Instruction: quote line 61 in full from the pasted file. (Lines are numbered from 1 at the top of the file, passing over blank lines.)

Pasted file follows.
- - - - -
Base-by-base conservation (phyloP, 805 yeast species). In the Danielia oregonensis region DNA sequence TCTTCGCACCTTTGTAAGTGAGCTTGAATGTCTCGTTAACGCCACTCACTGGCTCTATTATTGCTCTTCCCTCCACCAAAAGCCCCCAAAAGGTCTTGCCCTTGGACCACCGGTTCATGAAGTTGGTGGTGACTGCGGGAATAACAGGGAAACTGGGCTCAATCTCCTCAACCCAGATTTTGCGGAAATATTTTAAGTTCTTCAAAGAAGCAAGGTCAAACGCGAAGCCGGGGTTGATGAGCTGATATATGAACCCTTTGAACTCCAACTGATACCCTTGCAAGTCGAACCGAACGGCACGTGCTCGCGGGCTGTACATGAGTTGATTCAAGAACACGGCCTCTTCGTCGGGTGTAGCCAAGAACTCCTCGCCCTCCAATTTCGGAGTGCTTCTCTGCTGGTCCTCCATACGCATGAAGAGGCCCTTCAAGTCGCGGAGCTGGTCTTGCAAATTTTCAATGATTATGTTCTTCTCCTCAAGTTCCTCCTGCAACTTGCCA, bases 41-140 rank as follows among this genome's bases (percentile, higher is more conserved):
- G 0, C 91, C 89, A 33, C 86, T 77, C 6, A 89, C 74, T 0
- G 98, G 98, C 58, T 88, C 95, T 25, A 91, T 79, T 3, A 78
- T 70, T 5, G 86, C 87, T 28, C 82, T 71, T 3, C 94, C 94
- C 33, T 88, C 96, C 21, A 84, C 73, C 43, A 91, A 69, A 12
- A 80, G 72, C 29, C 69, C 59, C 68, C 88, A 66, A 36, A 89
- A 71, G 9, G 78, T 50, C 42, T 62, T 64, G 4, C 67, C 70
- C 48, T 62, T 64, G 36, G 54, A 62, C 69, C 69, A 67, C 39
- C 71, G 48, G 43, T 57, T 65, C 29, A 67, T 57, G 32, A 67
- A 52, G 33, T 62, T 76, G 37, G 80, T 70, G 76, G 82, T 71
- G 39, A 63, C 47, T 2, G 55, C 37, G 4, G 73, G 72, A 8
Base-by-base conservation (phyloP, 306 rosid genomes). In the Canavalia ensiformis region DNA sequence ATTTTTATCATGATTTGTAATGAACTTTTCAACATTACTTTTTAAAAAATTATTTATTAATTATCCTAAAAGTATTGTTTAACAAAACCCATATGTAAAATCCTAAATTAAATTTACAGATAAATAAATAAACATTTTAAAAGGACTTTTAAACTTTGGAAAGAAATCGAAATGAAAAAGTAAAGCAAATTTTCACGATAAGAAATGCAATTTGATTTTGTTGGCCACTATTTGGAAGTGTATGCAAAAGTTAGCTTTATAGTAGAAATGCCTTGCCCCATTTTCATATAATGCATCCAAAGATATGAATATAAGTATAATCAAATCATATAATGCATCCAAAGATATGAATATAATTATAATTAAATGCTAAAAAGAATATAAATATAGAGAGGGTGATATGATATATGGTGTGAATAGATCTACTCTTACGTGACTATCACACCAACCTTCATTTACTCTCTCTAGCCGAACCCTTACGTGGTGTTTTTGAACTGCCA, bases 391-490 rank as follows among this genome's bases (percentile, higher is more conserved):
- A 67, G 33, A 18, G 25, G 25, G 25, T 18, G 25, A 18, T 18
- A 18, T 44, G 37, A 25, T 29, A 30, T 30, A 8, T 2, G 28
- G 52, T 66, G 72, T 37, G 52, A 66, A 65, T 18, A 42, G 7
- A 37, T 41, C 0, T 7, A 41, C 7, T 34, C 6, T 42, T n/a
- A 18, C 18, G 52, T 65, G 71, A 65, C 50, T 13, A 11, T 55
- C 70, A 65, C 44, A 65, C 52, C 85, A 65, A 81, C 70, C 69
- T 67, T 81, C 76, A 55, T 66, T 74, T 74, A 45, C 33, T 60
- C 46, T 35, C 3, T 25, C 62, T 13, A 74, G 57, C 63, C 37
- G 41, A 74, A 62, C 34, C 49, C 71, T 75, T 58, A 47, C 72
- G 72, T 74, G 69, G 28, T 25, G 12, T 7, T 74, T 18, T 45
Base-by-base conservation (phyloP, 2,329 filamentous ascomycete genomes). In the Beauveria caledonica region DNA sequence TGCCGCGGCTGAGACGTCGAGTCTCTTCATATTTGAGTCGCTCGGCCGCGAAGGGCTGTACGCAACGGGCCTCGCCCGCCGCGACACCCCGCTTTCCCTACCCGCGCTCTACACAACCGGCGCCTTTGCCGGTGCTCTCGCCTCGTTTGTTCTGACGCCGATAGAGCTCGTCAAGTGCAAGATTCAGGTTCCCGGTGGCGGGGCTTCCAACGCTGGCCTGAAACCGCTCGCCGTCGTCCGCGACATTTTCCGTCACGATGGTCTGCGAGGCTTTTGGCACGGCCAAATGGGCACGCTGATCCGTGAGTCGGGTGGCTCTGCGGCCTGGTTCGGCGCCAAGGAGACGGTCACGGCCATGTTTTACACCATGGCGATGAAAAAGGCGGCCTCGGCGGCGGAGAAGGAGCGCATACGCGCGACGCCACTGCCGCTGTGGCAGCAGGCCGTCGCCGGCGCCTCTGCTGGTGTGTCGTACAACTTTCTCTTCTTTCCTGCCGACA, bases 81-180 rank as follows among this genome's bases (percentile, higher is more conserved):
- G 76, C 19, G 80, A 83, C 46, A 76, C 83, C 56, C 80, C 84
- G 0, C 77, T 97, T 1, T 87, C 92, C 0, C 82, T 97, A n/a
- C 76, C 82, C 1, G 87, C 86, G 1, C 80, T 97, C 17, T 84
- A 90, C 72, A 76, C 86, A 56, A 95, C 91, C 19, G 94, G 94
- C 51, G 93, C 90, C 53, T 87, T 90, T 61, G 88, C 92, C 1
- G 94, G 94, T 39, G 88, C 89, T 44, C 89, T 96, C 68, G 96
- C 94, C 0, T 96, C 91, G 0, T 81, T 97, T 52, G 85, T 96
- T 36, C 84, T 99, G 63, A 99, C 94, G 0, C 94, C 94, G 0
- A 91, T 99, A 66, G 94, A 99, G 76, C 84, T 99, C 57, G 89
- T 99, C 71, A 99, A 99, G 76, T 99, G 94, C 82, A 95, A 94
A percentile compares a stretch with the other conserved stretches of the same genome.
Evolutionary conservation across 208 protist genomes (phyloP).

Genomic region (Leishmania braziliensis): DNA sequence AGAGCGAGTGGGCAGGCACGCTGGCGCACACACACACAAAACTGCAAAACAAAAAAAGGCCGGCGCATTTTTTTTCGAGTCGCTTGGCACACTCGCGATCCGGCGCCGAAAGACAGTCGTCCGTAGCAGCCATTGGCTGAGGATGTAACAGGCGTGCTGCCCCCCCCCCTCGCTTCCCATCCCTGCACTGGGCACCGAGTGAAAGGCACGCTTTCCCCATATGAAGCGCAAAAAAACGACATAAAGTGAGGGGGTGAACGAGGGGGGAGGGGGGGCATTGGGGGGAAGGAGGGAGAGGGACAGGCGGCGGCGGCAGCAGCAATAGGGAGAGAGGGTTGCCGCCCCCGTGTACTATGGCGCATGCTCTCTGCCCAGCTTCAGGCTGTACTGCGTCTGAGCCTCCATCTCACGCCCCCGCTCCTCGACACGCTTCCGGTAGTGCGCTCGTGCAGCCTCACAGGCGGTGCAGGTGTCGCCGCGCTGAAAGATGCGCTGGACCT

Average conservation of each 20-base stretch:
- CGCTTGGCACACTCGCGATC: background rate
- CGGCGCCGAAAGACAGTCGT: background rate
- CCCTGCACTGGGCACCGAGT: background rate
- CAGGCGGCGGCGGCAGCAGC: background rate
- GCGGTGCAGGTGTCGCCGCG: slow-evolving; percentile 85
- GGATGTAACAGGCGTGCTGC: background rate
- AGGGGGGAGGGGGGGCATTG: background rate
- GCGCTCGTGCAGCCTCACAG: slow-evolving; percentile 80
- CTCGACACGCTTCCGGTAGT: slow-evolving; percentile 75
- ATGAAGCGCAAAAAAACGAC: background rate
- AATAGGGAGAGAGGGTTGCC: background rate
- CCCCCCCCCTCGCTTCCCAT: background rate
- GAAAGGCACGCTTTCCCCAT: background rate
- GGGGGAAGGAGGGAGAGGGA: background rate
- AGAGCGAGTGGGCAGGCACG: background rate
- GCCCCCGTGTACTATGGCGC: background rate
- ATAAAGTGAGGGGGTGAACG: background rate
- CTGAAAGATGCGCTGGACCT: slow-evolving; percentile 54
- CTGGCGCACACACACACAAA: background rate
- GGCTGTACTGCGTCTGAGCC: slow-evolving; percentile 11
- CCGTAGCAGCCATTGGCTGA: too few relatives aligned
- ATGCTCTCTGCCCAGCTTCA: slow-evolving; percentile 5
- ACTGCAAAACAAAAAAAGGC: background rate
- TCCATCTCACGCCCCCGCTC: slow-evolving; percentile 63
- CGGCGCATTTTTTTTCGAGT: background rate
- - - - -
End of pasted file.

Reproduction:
- TCCATCTCACGCCCCCGCTC: slow-evolving; percentile 63